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The Tobacco Endgame: Is It Possible?

The Tobacco Endgame: Is It Possible?

  • Thomas E. Novotny

May 31 is World No Tobacco Day 2015. The day raises an interesting question: is a tobacco endgame possible? The answer, of course, is “it depends.” However, the event provides a reflective opportunity to see just where we are in the extraordinary global battle against the world’s most important preventable health risk. A great deal is in fact happening in pursuit of the endgame, and these efforts are becoming very interesting indeed.

As background, keep in mind these grim statistics: there are more than 1 billion smokers globally, tobacco kills about 6 million of them and their secondhand smoke (SHS)-exposed contacts a year, and, if unchecked, it will kill perhaps a billion people in the 21st century [1]. Could the endgame possibly be near?

In 2012, Professor Ken Warner assembled a group of tobacco control experts in Ann Arbor, Michigan, to discuss this endgame dream and what it would take to make it a reality [2]. The discussion was informed by two précis: that the status quo is unacceptable and that reducing smoking substantially will require something new, bold, and completely different from what is currently in place. In other words, what is being done at present, despite remarkable progress on many fronts, will not be enough to end the epidemic of tobacco-related diseases any time soon.

Now, however, rather than thinking only about “tobacco control,” which implies that humanity should settle for the tobacco epidemic being permanent in some populations or at least at some lower hazard level overall [3], experts are discussing new strategies that are necessary to greatly reduce the global tobacco-related disease burden. These out-of-the box ideas include the following: removing the profit incentive from selling tobacco products by changing the ways in which the market is administered; reducing the level of addictive nicotine to nonaddicting levels in all tobacco products; addressing the supply side of tobacco use by imposing a “sinking lid” on the industry to gradually reduce quotas on sales and production of tobacco products, similar to proposed reductions on greenhouse gas production [4]; establishing truly smoke-free generations by prohibiting possession of tobacco products by all persons born in 2000 or later; and the heretofore unthinkable abolition of tobacco product manufacture and sale.

At the same time, considerable global energy has developed around the world’s first multinational health treaty, implemented under the auspices of the World Health Organization (WHO): the Framework Convention on Tobacco Control (FCTC) [5]. This treaty has been in force for ten years and calls for signatory countries (currently 180) to enact science-based interventions to reduce tobacco use through the six components of the WHO MPOWER tobacco control rubric [6]:

  • Monitor tobacco use and prevention policies
  • Protect people from tobacco smoke
  • Offer help to quit tobacco use
  • Warn about the dangers of tobacco
  • Enforce bans on tobacco advertising, promotion, and sponsorship
  • Raise taxes on tobacco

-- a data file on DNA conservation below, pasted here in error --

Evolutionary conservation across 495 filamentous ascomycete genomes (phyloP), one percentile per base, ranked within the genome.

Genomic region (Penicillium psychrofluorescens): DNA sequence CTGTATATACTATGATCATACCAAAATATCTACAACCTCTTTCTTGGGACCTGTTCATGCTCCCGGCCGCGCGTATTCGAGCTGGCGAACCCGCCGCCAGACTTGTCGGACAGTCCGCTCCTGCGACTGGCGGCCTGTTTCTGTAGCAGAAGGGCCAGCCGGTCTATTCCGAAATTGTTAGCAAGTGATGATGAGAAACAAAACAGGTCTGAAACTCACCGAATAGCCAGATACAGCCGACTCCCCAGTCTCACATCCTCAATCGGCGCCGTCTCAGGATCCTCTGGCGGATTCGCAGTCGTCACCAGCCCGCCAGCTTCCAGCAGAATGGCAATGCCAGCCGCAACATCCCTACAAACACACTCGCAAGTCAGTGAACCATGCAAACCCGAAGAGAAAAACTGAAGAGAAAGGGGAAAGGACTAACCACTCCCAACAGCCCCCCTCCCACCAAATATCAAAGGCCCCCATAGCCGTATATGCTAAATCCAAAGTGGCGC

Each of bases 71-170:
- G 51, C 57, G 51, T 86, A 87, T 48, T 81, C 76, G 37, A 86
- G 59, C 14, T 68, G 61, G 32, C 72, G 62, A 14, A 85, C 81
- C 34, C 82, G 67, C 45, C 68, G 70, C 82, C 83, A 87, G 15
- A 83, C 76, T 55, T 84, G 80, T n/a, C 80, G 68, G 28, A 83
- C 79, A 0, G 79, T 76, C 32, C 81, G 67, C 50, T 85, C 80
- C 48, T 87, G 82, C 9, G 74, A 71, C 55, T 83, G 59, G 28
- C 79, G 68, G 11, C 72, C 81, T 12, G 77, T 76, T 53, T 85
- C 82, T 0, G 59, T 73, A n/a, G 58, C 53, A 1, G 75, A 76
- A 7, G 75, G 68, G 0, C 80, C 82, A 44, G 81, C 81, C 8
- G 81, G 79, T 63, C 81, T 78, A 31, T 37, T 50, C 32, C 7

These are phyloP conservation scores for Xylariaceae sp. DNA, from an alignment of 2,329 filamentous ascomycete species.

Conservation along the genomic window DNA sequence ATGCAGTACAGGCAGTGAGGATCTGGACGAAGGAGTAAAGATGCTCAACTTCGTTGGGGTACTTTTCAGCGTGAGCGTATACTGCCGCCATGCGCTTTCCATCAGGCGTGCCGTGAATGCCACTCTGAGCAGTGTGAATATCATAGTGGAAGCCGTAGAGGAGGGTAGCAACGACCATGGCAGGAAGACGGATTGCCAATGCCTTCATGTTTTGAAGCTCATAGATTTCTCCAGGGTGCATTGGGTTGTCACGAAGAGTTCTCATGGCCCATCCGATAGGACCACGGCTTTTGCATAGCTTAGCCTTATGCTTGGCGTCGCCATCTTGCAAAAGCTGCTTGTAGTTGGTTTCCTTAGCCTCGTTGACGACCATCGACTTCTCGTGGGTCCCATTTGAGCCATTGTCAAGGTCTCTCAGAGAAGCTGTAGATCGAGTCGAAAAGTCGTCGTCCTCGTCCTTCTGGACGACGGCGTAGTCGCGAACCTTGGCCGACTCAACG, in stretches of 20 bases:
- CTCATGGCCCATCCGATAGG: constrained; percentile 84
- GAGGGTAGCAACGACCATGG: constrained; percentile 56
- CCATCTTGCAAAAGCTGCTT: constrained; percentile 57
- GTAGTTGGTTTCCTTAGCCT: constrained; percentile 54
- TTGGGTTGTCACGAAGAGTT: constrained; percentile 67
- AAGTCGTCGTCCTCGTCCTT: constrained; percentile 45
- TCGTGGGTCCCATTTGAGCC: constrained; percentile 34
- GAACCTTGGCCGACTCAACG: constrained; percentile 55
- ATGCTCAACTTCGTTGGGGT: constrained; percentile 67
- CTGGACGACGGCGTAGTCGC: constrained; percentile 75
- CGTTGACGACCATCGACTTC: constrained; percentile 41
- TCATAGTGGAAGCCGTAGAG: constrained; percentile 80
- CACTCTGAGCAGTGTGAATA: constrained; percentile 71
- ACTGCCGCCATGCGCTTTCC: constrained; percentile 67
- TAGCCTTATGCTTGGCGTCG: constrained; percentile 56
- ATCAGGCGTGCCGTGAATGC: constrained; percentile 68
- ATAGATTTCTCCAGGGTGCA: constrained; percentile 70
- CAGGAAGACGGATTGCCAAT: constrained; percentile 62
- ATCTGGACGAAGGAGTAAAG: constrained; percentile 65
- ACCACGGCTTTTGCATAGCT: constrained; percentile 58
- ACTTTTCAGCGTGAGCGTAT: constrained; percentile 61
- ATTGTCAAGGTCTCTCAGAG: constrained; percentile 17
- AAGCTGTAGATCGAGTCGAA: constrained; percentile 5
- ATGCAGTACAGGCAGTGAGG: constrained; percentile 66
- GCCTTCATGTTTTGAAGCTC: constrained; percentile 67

At the 15th World Conference on Tobacco or Health (WCTOH), held in Abu Dhabi, United Arab Emirates, in March 2015, more than a thousand delegates from around the globe celebrated individual, national, and global progress around MPOWER and the FCTC. Indeed, there was palpable pride in the accomplishments of many nations, but delegates were also reminded of how adaptable the tobacco industry is in working around these successes. Similar to how an infectious disease adapts to antimicrobial therapies with development of drug resistance, the multinational tobacco industry predictably finds new ways to circumvent restrictions and regulations on the use of its products. It is clear to tobacco control advocates that behavioral science is not enough to eliminate tobacco use; today’s tobacco control army needs to include economists, political scientists, toxicologists, trade experts, and environmentalists to fully respond to changing industry tactics. The industry is very good at its job, and thus, the tobacco control community needs to be even better at its job.

One promising yet heavily contested recent effort has been the imposition of plain packaging regulations along with large graphic health warnings on cigarette packages [7]. Bold action using this policy has been taken by Australia, the United Kingdom, Ireland, France, and other countries and has been challenged with newly improvised legal tactics by the tobacco industry [8]. Asserting violations of bilateral trade agreements and intellectual property rights protections under the World Trade Organization treaty obligations and bilateral trade agreements, actions have been brought by the multinational tobacco companies against Australia, which fended off the legal challenge in its Supreme Court, and against much smaller countries such as Uruguay. These small countries would likely incur huge legal costs to defend against a deep-pocketed industry intent on inhibiting them from using proven public health interventions to protect their citizens. This abhorrent behavior was answered at the WCTOH by the establishment of a legal defense fund courtesy of Michael Bloomberg and Bill Gates. Clearly, there is bold new thinking going on among some governments and public-spirited deep-pocketed entities [9].